There are a number of different trout species in the United States, such as lake, brook, rainbow and bull. Perhaps to offer a general idea of this freshwater fish’s nutritional value -- in view of so many different species -- the U.S. Department of Agriculture has one nutrition facts label that refers to the nutrients in mixed species of trout.
The largest trout species is the lake trout, a native of the Great Lakes, Alaska and Canada that can weigh as much as 100 pounds. The spotted brook trout grows to 10 inches and lives in an area that ranges from Canada to southern Georgia in the U.S. Brook trout spawns in the fall, with eggs hatching in spring. The rainbow trout is a freshwater fish, but some follow the path of a river into the ocean, where they can survive; however, to spawn, they have to return to the river. The bull trout is a light yellow fish with red markings that swims in western states, from Oregon and Washington to Idaho and Montana. According to the U.S. Fish and Wildlife Service, the species does not adapt to adverse conditions, such as unclear and warm waters or reduced flow. Unable to survive and reproduce, the bull trout disappears in unfavorable environments.
General Vitamin Content
Based on a 2,000-calorie diet, one cooked trout filet weighing about 2 ounces has 1 percent of the recommended daily intake for vitamin A. The nutrient is an antioxidant that neutralizes disease-causing molecules known as free radicals. The serving also provides seven of the B-complex vitamins: It contains 77 percent of the RDI for B12, 18 percent for thiamin and niacin, 15 percent for riboflavin, 14 percent for pantothenic acid, 7 percent for B6, and 2 percent for folate. As a group, the B vitamins facilitate digestion, making it possible for your body to extract energy from foods.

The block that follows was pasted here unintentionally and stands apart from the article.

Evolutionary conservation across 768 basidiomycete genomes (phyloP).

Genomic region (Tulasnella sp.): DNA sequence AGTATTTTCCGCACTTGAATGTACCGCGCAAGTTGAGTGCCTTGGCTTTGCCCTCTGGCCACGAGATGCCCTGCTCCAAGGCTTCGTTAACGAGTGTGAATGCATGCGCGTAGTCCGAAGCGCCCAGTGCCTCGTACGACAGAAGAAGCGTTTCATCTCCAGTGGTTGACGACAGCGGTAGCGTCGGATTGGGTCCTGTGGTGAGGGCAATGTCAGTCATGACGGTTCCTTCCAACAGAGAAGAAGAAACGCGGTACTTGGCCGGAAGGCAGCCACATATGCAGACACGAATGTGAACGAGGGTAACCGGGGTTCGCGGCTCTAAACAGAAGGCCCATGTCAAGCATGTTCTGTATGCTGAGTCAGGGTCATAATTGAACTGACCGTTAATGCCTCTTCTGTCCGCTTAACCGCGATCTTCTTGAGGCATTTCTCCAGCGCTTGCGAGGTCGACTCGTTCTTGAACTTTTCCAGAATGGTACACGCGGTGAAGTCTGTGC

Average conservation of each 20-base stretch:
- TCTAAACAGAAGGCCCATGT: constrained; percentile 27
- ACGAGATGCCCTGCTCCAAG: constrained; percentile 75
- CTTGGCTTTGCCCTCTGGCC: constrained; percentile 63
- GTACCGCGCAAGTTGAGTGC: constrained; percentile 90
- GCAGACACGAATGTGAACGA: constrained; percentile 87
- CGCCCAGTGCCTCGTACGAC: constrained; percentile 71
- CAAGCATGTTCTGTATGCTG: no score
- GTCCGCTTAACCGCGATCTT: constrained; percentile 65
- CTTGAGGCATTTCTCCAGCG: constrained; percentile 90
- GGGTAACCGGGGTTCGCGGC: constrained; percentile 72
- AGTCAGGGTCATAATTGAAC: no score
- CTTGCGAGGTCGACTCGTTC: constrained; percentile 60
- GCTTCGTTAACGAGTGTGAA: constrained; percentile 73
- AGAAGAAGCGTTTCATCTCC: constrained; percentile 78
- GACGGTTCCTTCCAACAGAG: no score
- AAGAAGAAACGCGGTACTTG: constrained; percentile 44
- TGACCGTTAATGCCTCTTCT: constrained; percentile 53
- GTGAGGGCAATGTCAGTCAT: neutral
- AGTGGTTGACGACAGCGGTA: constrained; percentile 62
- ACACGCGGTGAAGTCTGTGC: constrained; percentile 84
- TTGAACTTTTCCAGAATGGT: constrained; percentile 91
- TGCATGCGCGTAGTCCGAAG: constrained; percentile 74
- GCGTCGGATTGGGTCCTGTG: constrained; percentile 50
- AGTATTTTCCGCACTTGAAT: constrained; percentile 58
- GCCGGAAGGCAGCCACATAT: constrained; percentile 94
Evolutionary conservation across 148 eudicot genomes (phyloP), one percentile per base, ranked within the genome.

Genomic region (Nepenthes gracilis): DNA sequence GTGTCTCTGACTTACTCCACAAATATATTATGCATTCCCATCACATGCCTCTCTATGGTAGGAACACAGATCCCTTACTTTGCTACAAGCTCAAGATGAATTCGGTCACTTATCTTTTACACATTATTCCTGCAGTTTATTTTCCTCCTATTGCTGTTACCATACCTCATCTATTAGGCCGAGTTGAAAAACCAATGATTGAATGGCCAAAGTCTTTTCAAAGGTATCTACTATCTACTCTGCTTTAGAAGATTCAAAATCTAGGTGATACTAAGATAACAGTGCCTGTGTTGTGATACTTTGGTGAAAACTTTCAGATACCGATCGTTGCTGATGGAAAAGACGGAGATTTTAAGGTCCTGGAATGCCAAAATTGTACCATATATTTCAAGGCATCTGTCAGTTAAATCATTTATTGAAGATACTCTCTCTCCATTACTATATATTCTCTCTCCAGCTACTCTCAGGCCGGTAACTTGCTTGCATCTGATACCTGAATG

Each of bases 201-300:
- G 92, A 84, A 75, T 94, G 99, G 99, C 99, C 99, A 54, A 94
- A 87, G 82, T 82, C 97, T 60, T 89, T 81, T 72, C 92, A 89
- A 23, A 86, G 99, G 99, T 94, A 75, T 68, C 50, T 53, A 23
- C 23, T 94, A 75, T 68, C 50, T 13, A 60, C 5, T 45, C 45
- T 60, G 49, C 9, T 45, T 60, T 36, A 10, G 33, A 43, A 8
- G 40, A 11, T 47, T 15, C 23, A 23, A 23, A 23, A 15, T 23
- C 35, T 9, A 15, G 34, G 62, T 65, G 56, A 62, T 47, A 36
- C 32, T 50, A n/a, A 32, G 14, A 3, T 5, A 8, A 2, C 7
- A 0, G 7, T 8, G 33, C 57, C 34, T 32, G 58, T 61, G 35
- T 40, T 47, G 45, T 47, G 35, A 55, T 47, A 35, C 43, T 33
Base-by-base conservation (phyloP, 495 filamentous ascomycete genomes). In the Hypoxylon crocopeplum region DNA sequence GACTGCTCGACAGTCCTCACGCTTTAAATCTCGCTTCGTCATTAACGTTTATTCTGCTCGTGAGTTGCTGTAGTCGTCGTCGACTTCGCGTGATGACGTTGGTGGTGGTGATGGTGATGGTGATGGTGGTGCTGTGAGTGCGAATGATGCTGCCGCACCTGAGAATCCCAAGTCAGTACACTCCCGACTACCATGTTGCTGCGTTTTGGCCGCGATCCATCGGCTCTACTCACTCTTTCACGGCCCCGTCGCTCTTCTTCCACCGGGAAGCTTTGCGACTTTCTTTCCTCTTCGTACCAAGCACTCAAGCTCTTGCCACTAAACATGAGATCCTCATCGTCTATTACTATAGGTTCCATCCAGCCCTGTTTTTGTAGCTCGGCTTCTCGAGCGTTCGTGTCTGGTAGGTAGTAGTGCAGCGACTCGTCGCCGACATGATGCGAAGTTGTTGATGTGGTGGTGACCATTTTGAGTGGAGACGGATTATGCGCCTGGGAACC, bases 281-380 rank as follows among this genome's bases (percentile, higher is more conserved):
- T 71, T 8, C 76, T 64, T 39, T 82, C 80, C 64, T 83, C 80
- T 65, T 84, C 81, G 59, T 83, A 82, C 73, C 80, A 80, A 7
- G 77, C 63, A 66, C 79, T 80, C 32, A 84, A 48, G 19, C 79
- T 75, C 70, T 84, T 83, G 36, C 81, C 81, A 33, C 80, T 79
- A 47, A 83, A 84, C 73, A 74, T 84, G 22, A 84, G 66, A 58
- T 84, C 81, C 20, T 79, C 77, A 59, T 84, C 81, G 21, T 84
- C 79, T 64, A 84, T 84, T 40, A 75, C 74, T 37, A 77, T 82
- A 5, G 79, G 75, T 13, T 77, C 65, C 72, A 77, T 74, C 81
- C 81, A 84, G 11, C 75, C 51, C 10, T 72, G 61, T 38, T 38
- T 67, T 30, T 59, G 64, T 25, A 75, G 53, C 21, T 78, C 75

General Mineral Content
Trout has all essential minerals in varying amounts. The cooked fish provides 3 percent of the RDI for calcium, 7 percent for iron and copper, 4 percent for magnesium and zinc, 19 percent for phosphorous, 6 percent for potassium, 2 percent for sodium, 34 percent for manganese and 14 percent for selenium. Minerals play different roles to help your various systems to function. Potassium, for example, is an electrolyte. The nutrient powers your tissues, cells and organs with the electrical signals it transmits.
Trout is rich in amino acids, the precursors of proteins. One 2-ounce fillet contains sufficient amino acids for your body to produce 33 percent of the recommended daily intake for protein. It also provides 8 percent of the RDI for fat and gives you 118 calories, fuel that takes 25 minutes of moderate walking to burn.
- SkipThePie.org: Nutritional Info: Fish, Trout, Mixed Species, Cooked, Dry Heat
- Trail Master Outdoors: Lake Trout - Utah’s Largest Fish
- Maryland Fish Facts: Brook Trout
- National Geographic: Rainbow Trout - Oncorhynchus Mykiss
- U.S. Fish and Wildlife Service: Bull Trout Facts (Salvelinus Confluentus)
- MedlinePlus: Vitamin A
- American Cancer Society: Vitamin B Complex
- University of Maryland Medical Center: Potassium